---- — MT. VERNON — Jefferson County has been issued a tentative property assessment equalization factor of 1.0287, according to Brian Hamer, director of the Illinois Department of Revenue.
The property assessment equalization factor, also known as the multiplier, is the method used to achieve uniform property assessment among counties as required by law. The equalization is particularly important because some of the local taxing districts overlap two or more counties — such as school districts, community colleges and fire protection districts. If there were no equalization among counties, substantial inequalities among taxpayers with comparable properties would result.
State law required property in Illinois to be assessed at one-third of its market value. Farm property is assessed differently, with farm homesites and dwellings subject to regular assessing and equalization procedures, but with farmland and farm buildings assessed according to standards based on productivity.
The equalization factor is determined annually for each county by comparing the sales price of individual properties sold over the past three years to the assessed value placed on those properties by the county supervisor of assessments/county assessor.
If the three-year average level of assessment is one-third of market value, the equalization factor will be one. If the average level of assessment is greater than one-third of market value, the factor would be less than one. If the average level of assessments is less than one-third of market value, the factor would be greater than one.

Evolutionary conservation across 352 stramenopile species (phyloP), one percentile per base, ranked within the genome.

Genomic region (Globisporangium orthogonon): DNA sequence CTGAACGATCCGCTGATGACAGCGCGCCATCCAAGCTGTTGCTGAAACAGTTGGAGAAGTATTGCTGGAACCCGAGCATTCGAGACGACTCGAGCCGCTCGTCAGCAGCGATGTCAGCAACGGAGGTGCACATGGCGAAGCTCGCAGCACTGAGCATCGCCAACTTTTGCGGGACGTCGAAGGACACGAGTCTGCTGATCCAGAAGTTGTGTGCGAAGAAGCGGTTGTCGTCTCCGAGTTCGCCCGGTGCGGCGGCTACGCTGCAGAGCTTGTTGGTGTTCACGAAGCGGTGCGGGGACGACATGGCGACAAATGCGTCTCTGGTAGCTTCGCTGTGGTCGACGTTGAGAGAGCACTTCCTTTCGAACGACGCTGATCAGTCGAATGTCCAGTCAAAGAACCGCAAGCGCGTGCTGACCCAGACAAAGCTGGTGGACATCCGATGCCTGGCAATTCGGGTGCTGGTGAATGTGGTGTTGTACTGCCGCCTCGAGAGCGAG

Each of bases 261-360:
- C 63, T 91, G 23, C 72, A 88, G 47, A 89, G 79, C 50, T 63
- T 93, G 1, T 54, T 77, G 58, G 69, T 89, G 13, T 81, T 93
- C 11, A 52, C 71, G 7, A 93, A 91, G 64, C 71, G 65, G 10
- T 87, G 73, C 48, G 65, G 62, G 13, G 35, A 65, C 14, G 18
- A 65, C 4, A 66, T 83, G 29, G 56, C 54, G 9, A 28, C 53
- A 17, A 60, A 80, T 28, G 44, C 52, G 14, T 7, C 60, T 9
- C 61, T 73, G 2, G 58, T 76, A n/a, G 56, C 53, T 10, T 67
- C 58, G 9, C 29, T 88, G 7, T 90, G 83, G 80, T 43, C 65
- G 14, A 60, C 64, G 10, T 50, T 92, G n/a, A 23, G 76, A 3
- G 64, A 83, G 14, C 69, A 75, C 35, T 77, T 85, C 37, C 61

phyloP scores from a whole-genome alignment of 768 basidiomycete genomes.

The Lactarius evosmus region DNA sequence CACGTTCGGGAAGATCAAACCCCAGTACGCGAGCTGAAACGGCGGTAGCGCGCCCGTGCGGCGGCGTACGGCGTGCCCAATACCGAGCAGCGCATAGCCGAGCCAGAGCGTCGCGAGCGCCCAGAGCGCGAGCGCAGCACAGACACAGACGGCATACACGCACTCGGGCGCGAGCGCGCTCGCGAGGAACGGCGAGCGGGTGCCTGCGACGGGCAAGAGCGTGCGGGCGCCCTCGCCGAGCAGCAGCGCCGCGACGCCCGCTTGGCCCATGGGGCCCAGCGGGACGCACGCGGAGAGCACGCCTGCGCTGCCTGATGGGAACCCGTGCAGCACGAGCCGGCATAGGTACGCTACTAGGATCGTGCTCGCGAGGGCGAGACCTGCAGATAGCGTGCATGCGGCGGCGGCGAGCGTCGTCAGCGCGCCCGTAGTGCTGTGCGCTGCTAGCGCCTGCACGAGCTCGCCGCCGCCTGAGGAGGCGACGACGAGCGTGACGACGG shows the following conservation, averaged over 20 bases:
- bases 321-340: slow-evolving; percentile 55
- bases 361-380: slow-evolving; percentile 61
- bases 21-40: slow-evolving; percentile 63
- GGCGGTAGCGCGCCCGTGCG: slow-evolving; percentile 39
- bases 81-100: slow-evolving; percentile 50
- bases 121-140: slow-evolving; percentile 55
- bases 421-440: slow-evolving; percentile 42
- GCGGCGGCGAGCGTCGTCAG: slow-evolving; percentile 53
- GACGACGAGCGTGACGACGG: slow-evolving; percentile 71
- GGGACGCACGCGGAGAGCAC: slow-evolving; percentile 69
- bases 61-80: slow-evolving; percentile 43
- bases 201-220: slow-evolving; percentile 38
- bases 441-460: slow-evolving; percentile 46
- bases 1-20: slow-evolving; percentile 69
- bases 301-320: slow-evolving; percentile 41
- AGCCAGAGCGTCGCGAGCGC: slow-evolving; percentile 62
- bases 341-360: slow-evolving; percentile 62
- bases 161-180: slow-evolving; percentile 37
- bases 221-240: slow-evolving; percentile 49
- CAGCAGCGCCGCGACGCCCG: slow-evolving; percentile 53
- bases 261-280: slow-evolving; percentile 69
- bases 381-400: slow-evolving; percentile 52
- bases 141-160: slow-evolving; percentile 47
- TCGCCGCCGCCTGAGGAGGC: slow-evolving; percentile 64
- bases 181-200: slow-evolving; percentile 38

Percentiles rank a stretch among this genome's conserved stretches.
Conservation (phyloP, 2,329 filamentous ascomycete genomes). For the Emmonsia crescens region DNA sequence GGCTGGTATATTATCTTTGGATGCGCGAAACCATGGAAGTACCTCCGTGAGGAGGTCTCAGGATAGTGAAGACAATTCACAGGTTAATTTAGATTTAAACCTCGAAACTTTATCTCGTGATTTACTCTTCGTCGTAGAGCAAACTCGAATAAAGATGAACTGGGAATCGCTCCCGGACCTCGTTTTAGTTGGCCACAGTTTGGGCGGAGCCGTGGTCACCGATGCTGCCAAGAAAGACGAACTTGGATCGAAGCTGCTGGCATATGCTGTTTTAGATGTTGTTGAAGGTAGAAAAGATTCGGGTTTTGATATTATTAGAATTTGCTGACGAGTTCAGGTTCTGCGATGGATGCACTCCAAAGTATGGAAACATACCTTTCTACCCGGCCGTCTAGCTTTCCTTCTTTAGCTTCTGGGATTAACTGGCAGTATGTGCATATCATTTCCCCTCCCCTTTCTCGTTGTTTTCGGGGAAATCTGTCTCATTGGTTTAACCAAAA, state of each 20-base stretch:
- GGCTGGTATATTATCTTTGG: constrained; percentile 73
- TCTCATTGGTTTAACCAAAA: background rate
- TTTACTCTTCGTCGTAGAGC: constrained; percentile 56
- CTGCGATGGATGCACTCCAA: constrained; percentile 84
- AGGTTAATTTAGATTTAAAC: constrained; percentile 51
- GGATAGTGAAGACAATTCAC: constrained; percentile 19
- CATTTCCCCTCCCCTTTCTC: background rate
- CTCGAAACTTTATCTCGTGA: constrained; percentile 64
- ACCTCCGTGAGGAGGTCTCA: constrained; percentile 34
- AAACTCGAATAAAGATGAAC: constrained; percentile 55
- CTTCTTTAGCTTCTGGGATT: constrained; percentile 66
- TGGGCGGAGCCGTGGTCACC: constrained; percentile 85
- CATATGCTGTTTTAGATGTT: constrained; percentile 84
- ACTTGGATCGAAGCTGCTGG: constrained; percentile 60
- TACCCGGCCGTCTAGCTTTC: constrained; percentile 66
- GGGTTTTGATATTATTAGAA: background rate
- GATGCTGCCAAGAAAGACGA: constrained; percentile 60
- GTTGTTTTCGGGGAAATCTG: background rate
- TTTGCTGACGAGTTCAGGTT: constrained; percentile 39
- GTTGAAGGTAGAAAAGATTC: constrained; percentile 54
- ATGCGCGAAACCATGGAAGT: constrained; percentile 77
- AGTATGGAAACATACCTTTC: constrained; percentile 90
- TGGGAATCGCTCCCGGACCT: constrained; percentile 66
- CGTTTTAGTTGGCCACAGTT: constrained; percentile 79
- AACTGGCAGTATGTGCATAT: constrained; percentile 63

Assessments in Jefferson County are at 32.40 percent of market value, based on sales of properties in 2010, 2011 and 2012.
The equalization factor being assigned is for 2013 taxes payable in 2014.
Last year the equalization factor was 1.
The tentative equalization factor is subject to change if the County Board of Review takes actions which significantly affect the county assessments or if local officials or others can present data showing the Department of Revenue’s estimates of the average level of assessments in the county should be adjusted. A public hearing on the tentative multiplier will be held within 20 to 30 days after the tentative factor is published in a newspaper of general circulation within the county.
A change in the equalization factor does not mean total property tax bills will increase or decrease. Tax bills are determined by local taxing bodies when they request money each year to provide services to local citizens. If the amount requested by local taxing districts is not greater than the amount received in the previous year, then total property taxes will not increase even if assessments may have increased.
The assessed value of an individual property determines what portion of the tax burden a specific taxpayer will assume. That individual’s portion of tax responsibility is not changed by the multiplier.